Institut für Archäologische Wissenschaften


The Ivory Carvings from Samaria

Excavations conducted between 1908 and 1935 at Samaria, Israel, have brought to light a large number of ivory carvings, mainly parts of furniture decorations, in the vicinity of the ancient palace. Although found largely in later debris, the ivories can be dated to the 9th - 8th centuries BCE when Samaria was the capital of the king­dom of Israel. Biblical prophets single out luxurious ivory furniture and “ivory houses” as symbols of sins committed by kings of Israel – especially Ahab and his Tyrian wife Jezebel – for not following on the path of Yahweh’s monotheism. When large quantities of ivory carvings were discovered at Samaria, scholars seeking confirmation of the Bible’s writings attributed the entire assemblage to “pagan” Phoenician workmanship.

The production of ivory objects had an old tradition in the Levant with a high point in the Late Bronze Age and reaching its peak in the 9th - 8th centuries BCE. These small works of art are of extraordinary workmanship, carved in a variety of techniques often finished with colorful glass inlays and/or gold overlays. Their imagery is indebted to the Late Bronze Age and linked to royal ideology. The high value of ivory carvings as objects of prestige and royal emblems is corroborated by the Bible, albeit in a mainly negative way, and also by Assyrian royal inscriptions reporting ivory objects among the booty and tribute from various Levantine kingdoms. In addition, store­houses filled with actual objects were discovered at Nimrud, ancient Kalhu, capital of the expanding Assyrian empire in the 9th - 8th centuries BCE. In fact, the vast majority of early first millennium BCE Levantine ivory carvings were found in Assyrian rather than Levantine cities. The Samaria ivories form the largest assemblage unearthed in a Levantine capital before its incorporation into the Assyrian empire. Assyrian military policies, especially the deportation and relocation of royal families together with large numbers of the working population, brought an end to the Levantine production.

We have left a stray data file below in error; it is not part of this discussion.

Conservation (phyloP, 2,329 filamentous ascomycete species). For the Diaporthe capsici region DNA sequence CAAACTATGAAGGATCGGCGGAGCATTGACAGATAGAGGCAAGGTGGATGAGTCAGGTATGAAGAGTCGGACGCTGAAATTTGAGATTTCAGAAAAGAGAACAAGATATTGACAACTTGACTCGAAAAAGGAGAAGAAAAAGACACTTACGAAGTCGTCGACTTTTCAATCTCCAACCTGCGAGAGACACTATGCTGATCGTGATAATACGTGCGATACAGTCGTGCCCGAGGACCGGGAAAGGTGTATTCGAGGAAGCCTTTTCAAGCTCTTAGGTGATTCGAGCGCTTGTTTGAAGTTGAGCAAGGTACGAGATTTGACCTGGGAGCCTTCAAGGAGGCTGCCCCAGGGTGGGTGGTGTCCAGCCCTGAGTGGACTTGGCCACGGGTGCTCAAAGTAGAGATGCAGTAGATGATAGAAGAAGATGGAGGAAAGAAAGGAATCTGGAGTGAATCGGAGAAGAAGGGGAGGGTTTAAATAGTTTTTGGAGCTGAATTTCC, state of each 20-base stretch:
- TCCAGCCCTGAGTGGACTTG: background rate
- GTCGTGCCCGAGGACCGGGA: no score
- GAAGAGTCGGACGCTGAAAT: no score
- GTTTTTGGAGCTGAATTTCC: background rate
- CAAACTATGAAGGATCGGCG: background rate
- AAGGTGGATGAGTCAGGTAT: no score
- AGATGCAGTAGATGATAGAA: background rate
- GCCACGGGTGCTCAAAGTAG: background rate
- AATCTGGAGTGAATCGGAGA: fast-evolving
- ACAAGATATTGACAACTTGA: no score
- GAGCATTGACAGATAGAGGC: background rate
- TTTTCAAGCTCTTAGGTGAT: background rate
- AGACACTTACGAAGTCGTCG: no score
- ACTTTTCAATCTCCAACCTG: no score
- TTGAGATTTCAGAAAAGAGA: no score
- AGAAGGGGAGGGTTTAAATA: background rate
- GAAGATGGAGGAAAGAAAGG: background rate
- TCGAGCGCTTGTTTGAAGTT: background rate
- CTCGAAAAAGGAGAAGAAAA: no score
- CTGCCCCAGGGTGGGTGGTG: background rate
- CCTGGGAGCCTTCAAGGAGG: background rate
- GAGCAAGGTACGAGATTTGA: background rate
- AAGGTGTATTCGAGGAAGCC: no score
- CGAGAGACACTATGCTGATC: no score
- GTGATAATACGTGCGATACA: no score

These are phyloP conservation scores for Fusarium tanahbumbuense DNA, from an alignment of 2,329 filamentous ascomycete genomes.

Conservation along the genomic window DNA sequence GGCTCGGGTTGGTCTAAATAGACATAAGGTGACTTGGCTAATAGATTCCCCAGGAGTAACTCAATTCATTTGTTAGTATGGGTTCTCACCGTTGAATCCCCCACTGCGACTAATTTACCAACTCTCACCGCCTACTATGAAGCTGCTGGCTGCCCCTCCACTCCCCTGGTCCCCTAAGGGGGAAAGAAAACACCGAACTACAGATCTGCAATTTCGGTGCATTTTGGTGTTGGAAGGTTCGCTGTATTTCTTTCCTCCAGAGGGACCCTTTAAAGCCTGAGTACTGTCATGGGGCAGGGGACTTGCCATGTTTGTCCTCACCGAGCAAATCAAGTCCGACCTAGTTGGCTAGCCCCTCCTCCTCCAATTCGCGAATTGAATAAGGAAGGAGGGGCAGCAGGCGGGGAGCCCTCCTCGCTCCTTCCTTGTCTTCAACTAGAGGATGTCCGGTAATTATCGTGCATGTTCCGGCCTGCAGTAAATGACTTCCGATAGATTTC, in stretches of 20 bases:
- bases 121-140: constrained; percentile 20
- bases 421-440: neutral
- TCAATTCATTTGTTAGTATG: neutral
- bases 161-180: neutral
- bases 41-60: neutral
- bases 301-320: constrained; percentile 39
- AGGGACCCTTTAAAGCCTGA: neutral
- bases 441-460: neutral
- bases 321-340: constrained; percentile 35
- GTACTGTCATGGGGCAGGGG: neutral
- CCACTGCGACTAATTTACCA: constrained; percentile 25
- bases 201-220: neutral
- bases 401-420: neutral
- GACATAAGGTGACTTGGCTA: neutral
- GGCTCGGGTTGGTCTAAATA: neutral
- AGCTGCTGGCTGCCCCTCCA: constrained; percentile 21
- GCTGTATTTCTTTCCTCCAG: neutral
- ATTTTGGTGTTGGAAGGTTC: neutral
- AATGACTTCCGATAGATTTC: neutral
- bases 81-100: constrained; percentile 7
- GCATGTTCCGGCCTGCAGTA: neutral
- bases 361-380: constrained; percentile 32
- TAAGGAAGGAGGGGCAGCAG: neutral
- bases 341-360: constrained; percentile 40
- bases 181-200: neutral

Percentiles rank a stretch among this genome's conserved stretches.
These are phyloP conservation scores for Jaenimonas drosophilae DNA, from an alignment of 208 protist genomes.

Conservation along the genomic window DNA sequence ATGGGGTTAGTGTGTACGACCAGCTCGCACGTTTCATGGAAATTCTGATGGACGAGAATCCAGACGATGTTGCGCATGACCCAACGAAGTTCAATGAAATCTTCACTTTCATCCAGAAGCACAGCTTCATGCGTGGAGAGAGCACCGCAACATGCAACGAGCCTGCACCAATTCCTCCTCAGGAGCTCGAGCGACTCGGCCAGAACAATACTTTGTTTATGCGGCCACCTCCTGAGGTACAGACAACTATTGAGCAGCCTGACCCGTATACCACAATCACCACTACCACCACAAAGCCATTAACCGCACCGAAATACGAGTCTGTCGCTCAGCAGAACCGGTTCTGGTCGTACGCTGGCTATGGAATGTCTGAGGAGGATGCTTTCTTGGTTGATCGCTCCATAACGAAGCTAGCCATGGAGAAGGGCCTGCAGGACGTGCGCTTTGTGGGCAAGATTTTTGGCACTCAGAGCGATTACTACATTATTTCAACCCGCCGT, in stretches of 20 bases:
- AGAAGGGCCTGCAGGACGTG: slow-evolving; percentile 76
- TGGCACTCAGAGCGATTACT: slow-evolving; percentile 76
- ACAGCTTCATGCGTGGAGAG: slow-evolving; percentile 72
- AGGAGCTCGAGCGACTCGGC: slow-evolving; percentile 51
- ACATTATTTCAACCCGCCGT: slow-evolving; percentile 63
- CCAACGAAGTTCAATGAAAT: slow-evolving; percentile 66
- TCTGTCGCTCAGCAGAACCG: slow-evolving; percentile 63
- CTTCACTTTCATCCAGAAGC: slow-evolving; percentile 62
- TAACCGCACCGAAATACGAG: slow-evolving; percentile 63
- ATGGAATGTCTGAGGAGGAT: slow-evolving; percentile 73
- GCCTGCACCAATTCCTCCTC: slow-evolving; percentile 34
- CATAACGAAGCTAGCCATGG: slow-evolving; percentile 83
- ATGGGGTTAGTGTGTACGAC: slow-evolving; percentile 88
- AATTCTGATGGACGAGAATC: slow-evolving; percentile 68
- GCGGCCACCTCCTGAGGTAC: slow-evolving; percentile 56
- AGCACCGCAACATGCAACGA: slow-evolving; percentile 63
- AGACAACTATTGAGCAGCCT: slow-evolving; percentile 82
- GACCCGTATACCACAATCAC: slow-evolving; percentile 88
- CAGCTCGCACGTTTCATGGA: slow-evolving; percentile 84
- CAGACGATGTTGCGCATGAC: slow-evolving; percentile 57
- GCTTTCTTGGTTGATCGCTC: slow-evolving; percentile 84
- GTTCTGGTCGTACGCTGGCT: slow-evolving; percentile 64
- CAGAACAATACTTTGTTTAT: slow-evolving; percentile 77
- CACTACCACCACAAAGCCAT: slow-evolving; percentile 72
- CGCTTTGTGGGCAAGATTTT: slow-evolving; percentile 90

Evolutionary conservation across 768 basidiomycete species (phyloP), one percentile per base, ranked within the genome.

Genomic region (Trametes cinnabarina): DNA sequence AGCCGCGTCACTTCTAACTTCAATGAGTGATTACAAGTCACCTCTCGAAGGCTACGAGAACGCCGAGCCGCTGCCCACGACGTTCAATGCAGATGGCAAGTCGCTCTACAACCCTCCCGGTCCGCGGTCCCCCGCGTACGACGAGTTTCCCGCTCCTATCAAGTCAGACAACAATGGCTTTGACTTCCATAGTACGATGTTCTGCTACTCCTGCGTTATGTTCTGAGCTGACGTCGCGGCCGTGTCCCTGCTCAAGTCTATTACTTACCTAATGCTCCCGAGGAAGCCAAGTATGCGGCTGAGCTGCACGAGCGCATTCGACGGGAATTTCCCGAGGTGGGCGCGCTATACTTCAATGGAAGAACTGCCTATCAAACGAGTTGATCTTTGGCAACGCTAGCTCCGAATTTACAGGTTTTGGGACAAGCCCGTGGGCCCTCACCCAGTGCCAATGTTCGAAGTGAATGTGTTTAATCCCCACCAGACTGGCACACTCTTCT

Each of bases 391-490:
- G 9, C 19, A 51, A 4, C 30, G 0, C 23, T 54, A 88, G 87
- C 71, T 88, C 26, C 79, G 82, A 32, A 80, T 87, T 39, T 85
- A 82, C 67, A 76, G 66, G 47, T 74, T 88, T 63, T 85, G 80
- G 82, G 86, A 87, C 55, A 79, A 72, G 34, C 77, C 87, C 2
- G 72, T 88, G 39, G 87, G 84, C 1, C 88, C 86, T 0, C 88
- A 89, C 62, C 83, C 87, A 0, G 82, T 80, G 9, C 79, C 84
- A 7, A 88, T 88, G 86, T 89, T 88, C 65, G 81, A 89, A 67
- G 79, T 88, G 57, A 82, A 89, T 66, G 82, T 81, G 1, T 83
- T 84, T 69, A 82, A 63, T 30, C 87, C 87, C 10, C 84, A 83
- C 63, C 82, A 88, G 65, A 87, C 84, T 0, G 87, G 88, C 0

Despite its significance for both the study of Levantine ivory carving and the cultural history of Israel, the assemblage from Samaria has never been properly published. While the excavators’ final report from 1938 describes only a small portion of the material (c. 200 items), this project will produce a comprehensive catalogue of all ivory objects found, amounting to over 12,000 items. Furthermore, it aims at a balanced assessment of this assemblage in light of current scholarship on Levantine ivory carving and the history of Israel.

Claudia E. Suter, PhD

Sponsorship: Swiss National Science Foundation and Shelby White and Leon Levy Program for Archaeological Publications at Harvard University